the revivals. His work Freedom of the Will re-thought the doctrine of Predestination. Edwards reshaped Puritan theology to mold the Evangelicalism of the Great Awakening.
- Charles Hodge (1797-1878). Presbyterian theologian of the first generation of Princeton Theological Seminary, Hodge established the Calvinist orthodoxy of the central strand of American Evangelicalism. He also began the form of the doctrine of biblical inerrancy (refined by his son, A.A. Hodge and by B. B. Warfield) that became so important to most U.S. conservative Protestants after the rise of the Fundamentalist-Modernist Controversy.
- Walter Rauschenbush (1861-1918). American Baptist pastor, church historian, and THE theologian of the Social Gospel movement.
The son of an immigrant German Lutheran pastor (August Rauschenbusch) who converted to Baptist convictions. Educated at Rochester Theological Seminary and the University of Berlin, the largest theological impact on Rauschenbusch was his experience as a pastor of poor people in Hell’s Kitchen—one of the worst slums in NYC. Rauschenbusch’s theology centered around Jesus’ inauguration of the
Kingdom of God—in which both individual salvation and the struggle for social justice were incorporated.
- Reinhold Niebuhr (1892-1971). Minister in the Evangelical Synod of North America (and, after the merger, with the Evangelical and Reformed Church)—an immigrant denomination of Germans influenced by the Heidelberg Catechism which combined Lutheran and Calvinist influences. (This is one of the root denominations of today’s United Church of Christ.) Educated at Elmhurst
College, Eden Theological Seminary, Yale Divinity School, and Yale University Graduate School (but his father’s death prevented him from finishing his Ph.D.). Greatly Iinfluenced by his time as pastor in Henry Ford’s Detroit. As Professor of Applied Christianity at Union Theological Seminary in NYC, Niebuhr reconfigured the Social Gospel of Rauschenbusch with influences from Luther and
Augustine—especially on the nature of sin. He called the result “Christian Realism,” and, for better or worse, it has dominated the American Christian approach to social ethics and political involvement ever since.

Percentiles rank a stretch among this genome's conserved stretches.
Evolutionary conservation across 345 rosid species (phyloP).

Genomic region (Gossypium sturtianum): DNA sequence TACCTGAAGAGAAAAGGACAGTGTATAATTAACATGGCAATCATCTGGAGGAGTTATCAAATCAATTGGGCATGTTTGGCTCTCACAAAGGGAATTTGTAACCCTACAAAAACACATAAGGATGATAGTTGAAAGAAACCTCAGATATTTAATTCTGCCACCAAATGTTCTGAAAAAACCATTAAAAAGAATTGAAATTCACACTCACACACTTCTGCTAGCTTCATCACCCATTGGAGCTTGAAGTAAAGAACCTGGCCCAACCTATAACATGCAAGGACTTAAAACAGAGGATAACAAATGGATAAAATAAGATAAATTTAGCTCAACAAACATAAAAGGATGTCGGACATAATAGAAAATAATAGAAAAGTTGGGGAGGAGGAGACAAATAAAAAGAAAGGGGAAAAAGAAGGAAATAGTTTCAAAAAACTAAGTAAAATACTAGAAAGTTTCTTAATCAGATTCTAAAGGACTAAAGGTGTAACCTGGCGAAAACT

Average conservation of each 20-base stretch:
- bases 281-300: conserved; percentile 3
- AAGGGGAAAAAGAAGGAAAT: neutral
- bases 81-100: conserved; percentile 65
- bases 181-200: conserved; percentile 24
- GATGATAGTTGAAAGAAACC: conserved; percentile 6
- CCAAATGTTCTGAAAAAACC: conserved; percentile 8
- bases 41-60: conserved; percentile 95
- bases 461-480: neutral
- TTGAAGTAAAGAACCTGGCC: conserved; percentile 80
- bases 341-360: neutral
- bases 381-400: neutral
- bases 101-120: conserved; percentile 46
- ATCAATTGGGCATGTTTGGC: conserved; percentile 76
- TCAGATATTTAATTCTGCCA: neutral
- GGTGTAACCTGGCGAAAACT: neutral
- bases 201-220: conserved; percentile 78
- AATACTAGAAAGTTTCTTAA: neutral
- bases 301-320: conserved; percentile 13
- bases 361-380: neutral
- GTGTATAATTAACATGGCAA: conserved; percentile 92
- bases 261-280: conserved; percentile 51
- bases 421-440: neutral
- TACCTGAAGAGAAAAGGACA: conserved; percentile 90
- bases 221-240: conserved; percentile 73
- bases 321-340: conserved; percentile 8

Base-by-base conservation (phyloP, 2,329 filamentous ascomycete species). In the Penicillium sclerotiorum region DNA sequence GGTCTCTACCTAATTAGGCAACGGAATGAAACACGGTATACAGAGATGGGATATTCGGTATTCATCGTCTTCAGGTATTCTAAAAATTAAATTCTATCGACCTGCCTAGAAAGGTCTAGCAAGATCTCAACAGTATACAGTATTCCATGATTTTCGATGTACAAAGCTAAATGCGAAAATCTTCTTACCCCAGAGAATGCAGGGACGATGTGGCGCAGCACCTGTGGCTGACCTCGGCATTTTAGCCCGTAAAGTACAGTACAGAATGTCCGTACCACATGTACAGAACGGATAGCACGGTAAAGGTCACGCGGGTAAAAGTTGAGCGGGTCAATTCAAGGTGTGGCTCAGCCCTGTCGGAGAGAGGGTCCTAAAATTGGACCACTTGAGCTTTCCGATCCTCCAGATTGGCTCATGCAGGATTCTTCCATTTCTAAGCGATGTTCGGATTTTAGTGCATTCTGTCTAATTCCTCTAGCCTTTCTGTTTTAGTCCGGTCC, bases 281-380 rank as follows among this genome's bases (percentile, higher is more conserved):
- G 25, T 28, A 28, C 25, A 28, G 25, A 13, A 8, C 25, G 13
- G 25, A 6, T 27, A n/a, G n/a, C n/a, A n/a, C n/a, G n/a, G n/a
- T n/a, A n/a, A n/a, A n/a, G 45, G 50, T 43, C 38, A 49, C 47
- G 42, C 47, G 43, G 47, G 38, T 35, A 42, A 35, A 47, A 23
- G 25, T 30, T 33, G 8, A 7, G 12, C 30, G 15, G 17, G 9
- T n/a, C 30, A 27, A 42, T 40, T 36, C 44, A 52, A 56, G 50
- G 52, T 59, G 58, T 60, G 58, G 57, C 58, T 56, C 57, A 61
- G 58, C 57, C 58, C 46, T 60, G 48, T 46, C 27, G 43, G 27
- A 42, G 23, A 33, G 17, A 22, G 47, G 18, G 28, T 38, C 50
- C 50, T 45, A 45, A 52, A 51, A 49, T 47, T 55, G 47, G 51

- H. Richard Niebuhr (1894-1962). Reinie’s younger brother and arguably the more brilliant, but less influential, thinker. Influenced more by Calvin than Luther, also Troeltsch and Karl Barth. Created the foundations of what became “narrative theology” and the post-liberal tradition.
- John Howard Yoder (1927-1997). American Mennonite theologian educated at Goshen College and the University of Basel. Influenced by traditional Anabaptist theology, Harold Bender, Karl Barth, Markus Barth, and Oscar Cullmann. Yoder took these
influences and forged a nonviolent theology of social concern that rejected the Constantinian synthesis of imperial Christianity that had dominated Christianity since the 4th C. He was probably the most influential Christian pacifist theologian since World War II and certainly the most Christocentric.
- Martin Luther King, Jr. (1929-1968). African-American Baptist minister who took traditional Black Baptist pietism, the Social Gospel, Christian Realism, Boston Personalist philosophy & Gandhian nonviolence theory to forge the theology of the nonviolent Civil Rights movement. Educated at Morehouse College, Crozer Theological Seminary, Harvard University, and Boston University, King repeatedly turned down academic posts in order to keep his commitments as a pastor and leader of the grassroots Civil Rights movement.
- Letty M. Russell (1929-2007). One ofthe pioneers in Christian feminist theology, one of the earliest women ordained
by Presbyterians, Russell incorporated feminism into a much more mainstream Christian tradition than did other early pioneers like Mary Daly (who became a self-described “post-Christian”) and Rosemary Radford Reuther.
- James Hal Cone (1938–). The most influential of the pioneers of Black Liberation Theology. A minister in the African Methodist Episcopal (AME) Church, Cone was educated at Philander Smith College, Garrett-Evangelical Theological Seminary, and Northwestern University, Cone has spent most of his career teaching at Union Theological Seminary in the City of New York. Influenced by traditional Black Methodism, Karl Barth, Martin Luther King, Jr., Malcolm X, and the Black Power Movement, Cone has sought to re-think Christian theology from the perspective of the oppressed and to articulate a theology of liberation focused on the African American context, but in dialogue with other liberation movements and cultural traditions around the globe.